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Radical Vs. Bourgeois Black Hair Culture: School Daze, Stomp the Yard, Good Hair
From the AP:
BY LEANNE ITALIE
"Why are you so sad?" a TV reporter asked the little girl with a bright pink bow in her hair.
"Because they didn't like my dreads," she sobbed, wiping her tears. "I think that they should let me have my dreads."
With those words, second-grader Tiana Parker of Tulsa, Okla., found herself, at age 7, at the center of decades of debate over standards of black beauty, cultural pride and freedom of expression.
It was no isolated incident at the predominantly black Deborah Brown Community School, which in the face of outrage in late August apologized and rescinded language banning dreadlocks, Afros, mohawks and other "faddish" hairstyles it had called unacceptable and potential health hazards.
A few weeks earlier, another charter school, the Horizon Science Academy in Lorain, Ohio, sent a draft policy home to parents that proposed a ban on "Afro-puffs and small twisted braids." It, too, quickly apologized and withdrew the wording.
But at historically black Hampton University in Hampton, Va., the dean of the business school has defended and left in place a 12-year-old prohibition on dreadlocks and cornrows for male students in a leadership seminar for MBA candidates, saying the look is not businesslike.
There's an interesting radical v. bourgeois division at all-black colleges like Hampton, which can be seen in Spike Lee's 1988 movie School Daze about his experiences at Morehouse. (Spike's a 3rd generation Morehouse man). Some students go to black colleges to live out the black radical dream (e.g., Spike), others to be as bourgeois as they wanna be without feeling like they are Acting White (there's an aspect of that in Spike, too). The movie Stomp the Yard, about an inner city black kid who gets a scholarship to an expensive black college where he learns to appreciate middle class norms, is one of the few approving portraits of fraternity life to appear in movies in recent decades.
As for black hair styles, I'd point out the male v. female division. Most cultures in the world, other than, say, Masai and Rastafarian, endorse longer hair on women than on men. I read back in the 1990s that white women's hair will grow, on average, 12 inches longer than white men's hair before falling out, which makes long hair a sex-linked trait. (I haven't seen that since, so don't take it on faith. Anybody know for sure?) Among blacks, however, hair grows so short overall that the sex difference (if it exists) is small in an absolute sense.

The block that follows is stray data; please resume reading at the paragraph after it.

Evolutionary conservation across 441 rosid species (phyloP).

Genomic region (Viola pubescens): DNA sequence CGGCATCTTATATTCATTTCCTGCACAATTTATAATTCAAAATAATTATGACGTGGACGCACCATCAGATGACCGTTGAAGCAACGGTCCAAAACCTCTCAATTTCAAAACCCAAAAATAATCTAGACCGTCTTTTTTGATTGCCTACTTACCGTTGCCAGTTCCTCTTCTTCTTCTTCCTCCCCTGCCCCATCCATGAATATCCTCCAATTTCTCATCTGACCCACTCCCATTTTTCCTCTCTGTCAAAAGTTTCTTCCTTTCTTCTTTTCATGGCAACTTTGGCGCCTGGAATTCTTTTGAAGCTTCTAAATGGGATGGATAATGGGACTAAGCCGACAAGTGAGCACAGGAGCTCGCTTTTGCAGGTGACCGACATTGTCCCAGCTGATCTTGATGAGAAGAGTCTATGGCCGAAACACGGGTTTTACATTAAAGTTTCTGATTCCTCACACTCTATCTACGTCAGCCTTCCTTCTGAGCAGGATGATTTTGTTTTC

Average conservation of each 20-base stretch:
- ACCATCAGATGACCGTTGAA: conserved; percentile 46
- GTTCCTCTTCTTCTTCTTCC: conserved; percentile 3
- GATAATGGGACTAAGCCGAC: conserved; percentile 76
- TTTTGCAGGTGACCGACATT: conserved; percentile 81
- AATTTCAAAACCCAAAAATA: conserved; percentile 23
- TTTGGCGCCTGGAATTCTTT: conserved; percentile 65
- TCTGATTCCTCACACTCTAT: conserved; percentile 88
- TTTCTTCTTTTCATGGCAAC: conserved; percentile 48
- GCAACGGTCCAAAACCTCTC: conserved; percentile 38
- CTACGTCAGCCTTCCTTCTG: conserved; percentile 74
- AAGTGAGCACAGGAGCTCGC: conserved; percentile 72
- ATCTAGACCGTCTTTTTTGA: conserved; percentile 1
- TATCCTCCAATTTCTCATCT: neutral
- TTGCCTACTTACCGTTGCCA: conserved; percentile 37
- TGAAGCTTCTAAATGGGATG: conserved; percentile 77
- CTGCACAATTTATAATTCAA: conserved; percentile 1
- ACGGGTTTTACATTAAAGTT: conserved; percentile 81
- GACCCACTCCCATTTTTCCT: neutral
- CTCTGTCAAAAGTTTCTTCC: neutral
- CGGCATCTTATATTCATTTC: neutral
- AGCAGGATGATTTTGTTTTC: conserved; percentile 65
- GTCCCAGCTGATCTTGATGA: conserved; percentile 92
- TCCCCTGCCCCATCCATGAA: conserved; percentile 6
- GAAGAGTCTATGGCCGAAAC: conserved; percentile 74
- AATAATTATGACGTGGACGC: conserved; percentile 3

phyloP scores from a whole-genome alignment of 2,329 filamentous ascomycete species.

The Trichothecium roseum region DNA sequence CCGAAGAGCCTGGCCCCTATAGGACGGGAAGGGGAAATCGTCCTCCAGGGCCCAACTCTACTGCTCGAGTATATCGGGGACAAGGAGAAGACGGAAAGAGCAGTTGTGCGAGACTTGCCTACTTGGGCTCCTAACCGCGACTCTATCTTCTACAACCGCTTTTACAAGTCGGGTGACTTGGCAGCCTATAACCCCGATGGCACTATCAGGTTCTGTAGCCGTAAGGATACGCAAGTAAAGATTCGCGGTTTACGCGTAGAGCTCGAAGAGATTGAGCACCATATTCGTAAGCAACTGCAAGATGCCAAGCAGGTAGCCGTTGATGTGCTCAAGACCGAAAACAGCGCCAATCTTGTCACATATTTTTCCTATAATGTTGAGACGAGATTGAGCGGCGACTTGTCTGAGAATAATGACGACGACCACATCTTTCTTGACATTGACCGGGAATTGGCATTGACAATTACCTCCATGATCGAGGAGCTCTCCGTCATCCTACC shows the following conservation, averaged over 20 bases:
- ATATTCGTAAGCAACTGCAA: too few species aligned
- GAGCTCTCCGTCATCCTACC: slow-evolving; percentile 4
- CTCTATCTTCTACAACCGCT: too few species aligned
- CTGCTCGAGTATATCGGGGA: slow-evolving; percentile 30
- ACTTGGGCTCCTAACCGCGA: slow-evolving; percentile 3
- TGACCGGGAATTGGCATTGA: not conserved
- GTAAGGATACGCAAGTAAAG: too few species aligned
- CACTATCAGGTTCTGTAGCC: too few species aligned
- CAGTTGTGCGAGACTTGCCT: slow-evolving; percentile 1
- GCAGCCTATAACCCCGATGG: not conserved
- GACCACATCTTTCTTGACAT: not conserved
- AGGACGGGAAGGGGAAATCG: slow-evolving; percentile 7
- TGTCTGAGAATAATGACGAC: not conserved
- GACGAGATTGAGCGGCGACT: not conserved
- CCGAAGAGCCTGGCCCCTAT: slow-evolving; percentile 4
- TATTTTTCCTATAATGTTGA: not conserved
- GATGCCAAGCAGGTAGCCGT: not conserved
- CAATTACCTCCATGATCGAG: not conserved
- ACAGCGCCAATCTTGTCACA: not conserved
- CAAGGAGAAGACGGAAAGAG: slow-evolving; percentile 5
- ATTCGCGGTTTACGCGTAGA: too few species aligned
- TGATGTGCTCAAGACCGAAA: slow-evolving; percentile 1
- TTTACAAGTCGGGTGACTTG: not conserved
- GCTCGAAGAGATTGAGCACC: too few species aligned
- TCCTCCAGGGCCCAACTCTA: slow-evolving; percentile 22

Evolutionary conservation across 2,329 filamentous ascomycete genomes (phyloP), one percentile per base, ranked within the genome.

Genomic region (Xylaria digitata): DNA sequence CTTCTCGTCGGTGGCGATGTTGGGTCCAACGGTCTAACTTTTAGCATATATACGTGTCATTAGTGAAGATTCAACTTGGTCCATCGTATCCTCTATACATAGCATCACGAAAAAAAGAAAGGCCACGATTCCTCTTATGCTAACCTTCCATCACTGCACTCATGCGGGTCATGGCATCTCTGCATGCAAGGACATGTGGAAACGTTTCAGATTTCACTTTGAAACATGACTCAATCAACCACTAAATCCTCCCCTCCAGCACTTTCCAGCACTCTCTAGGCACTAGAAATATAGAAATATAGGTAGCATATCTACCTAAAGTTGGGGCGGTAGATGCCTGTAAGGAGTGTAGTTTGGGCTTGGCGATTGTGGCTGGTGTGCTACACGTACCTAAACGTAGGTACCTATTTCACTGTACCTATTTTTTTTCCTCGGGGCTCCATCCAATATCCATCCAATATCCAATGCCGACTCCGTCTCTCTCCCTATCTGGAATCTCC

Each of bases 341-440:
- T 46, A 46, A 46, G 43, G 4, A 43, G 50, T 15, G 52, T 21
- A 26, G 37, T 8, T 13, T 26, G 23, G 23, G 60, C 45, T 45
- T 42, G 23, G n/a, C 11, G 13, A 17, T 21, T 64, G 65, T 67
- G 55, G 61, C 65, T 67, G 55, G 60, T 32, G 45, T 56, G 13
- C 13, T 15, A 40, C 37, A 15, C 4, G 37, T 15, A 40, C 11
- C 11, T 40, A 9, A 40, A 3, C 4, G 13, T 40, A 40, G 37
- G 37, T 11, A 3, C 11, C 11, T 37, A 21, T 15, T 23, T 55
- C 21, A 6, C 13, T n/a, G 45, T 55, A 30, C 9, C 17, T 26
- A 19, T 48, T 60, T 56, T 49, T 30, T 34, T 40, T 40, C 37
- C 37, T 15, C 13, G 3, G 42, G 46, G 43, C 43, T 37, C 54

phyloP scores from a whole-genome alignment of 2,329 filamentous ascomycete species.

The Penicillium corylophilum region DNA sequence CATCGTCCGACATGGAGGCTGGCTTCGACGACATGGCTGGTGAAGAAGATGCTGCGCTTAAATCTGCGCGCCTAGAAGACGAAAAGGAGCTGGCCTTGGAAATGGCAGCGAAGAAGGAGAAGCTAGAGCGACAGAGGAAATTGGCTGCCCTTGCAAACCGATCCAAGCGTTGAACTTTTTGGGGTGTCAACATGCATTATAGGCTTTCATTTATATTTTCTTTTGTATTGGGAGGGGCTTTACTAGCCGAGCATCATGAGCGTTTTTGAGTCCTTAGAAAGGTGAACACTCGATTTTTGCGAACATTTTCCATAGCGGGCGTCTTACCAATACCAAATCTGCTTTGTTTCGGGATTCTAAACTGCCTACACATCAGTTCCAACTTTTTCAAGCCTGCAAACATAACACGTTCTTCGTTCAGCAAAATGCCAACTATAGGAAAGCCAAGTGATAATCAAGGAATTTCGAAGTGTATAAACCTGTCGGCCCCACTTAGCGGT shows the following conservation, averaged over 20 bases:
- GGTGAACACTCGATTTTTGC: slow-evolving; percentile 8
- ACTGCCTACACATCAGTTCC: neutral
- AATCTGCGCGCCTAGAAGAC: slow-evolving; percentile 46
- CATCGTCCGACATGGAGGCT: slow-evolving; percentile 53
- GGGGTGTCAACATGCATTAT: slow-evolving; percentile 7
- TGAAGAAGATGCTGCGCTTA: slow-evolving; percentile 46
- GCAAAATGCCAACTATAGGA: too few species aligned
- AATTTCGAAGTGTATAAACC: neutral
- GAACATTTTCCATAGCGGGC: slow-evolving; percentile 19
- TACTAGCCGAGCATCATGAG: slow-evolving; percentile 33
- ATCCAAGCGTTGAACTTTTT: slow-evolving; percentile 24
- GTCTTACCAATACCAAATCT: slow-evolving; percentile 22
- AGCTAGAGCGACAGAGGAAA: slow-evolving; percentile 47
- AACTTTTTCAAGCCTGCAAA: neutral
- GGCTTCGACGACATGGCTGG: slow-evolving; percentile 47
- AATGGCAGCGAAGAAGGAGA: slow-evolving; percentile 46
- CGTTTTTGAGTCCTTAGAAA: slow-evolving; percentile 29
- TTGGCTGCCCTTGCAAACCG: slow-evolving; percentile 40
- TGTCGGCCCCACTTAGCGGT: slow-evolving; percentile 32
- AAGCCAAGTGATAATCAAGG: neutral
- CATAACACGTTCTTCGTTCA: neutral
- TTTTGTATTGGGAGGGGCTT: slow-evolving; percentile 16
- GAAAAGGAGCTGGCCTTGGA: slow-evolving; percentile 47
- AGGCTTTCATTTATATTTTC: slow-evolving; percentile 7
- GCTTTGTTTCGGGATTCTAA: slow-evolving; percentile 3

So, black women have substantial problems with their hair competing in integrated countries with longer haired women for men. This leads to African-American women spending a huge amount of money and time on their hair (see Chris Rock's documentary Good Hair, and above is the "Good & Bad Hair" musical number from School Daze.)
So, I sympathize with black women who try to come up with a look for their hair that doesn't involve scary chemicals (and especially for those who try to keep weird hair-straightening potions away from their little girls' scalps).
In contrast, black men may have fewer hair issues than white men. Michael Jordan started going bald so he shaved his head. Perhaps he would have been even more popular with a full head of hair, but, if I recall correctly, he was fairly popular as is. So, it seems perfectly reasonable for Hampton's B-School to enforce professional-looking hair norms for their male students.